For my daily news, I subscribe to the Wall Street Journal, Miami Herald, New York Times, Washington Post, and the Florida Times-Union. Interestingly, I am likely to cancel the Times-Union soon because it charges the highest price and delivers the lowest quality. It is an excellent example of a business that tries to save itself as markets change by cutting costs and raising prices. However, the Times-Union does not appear to be getting healthier. More likely the paper is circling in a death spiral. The good news is we can all learn what not to do in those situations.
Each publication I subscribe to has a different value proposition for me. I have enjoyed the WSJ throughout my career for its coverage of business news and for what I perceive is an unbiased view of economics and politics. I read it daily. I have been reading the Times and Post online for the past several years for their more liberal points of view and counterpoints to the Journal’s positions. The Herald provides sports coverage of the Miami Heat, Dolphins, and Hurricanes, all of whom I follow. The Times-Union provides Jacksonville area local news as well as national and international news. Each publication delivers the service I am looking for to some degree, but when we compare the value of that service to price, my local paper seriously under-delivers.
The quality of the Times-Union is poor in my opinion. There are typically four sections, Front, Sports, Metro, and Life. Each section is usually eight pages, with about half of the space taken by ads. The amount of content is limited, paragraphs are sometimes repeated verbatim, editors regularly fail to correct typos, the grammar used by the local writers is often incorrect, and the editorials seem to regurgitate trite conventional wisdom rather than providing any real insight. These problems seem to be getting worse, while the price has been increasing.
When my wife and I first subscribed to the Times-Union in early 2017, we paid $28 per month for papers delivered Friday through Sunday. That price was substantially more than we were paying for 7-day service of the Pittsburgh Post-Gazette and more than we pay for any of our other subscriptions. The price is now up to $34 per month for 3-day per week delivery. There is also an online-only option for about half the rate we are currently paying.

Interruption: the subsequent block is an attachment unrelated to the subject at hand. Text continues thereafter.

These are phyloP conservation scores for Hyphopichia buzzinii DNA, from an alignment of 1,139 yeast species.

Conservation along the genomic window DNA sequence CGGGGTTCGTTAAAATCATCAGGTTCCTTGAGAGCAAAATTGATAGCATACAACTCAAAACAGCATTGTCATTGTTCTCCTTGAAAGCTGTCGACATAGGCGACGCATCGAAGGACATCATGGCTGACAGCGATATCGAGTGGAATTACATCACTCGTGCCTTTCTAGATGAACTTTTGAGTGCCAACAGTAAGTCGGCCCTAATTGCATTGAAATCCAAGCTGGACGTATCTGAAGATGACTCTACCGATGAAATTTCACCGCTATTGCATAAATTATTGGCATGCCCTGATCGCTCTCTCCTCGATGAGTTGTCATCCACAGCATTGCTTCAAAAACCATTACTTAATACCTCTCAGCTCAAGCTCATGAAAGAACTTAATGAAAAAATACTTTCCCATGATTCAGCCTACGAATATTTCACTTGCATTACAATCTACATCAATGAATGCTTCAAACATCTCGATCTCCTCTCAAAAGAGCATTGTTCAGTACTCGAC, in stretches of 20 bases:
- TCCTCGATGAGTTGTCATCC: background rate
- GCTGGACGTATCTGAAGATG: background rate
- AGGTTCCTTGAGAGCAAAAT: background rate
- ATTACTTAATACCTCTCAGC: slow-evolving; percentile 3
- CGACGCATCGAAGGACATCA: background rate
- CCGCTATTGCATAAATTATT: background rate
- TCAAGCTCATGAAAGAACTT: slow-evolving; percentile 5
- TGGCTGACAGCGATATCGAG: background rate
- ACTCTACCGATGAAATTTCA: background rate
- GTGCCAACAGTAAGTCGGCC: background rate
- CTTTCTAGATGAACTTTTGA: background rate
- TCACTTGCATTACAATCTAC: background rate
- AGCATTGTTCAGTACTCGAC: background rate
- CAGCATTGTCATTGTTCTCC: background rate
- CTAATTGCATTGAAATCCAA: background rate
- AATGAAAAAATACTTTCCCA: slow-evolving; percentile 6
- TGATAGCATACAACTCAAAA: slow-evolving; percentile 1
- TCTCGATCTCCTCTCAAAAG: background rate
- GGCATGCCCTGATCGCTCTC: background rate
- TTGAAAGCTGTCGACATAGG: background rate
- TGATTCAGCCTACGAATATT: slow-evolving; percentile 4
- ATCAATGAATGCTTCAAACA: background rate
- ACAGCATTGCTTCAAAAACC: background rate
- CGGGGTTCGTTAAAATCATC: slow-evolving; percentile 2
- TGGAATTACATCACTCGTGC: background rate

It is not a surprise that a newspaper is struggling. Media companies globally have been forced to adjust their business models to reflect the easy access of news online. Consumers have more choices. Subscriptions are down for nearly all publications, which causes decreases in the prices for advertising. (Fewer readers means less value per ad.) Compounding that, Google and Facebook have become the preferred destination for advertisers since they are able to more effectively target ads to specific consumers.
The solution to this predicament is not raising prices while decreasing quality. Retailers have faced the same challenges as news media – online challengers have created new options for consumers with features consumers like. The ease and convenience of shopping online is reducing store traffic and increasing price comparisons. The retailers who are successfully navigating this landscape change are blending the convenience of online shopping, with in-store pickups, improved in-store expertise, and live features that could not be offered online.
Customers will pay for products, features, and experiences that provide value to them – compared to their next best alternative. When markets change, or new competitive threats emerge, businesses must find a way to deliver value to their customers. Only then will those businesses be able to retain their customers. And only when the value they deliver exceeds the customer’s alternative can they charge a higher price.
Certainly, when revenues decline, costs must be cut to reflect the lower sales. Businesses must reduce features that do not add value and efficiently deliver the services that are preferred; but those features should be focused on customer needs. Cost cuts that reduce the quality of a product or feature, and cuts that eliminate the things customers value most will simply drive more customers away. If, like the Times-Union, you add price increases to those value-destroying cuts, you are likely to enter a death spiral.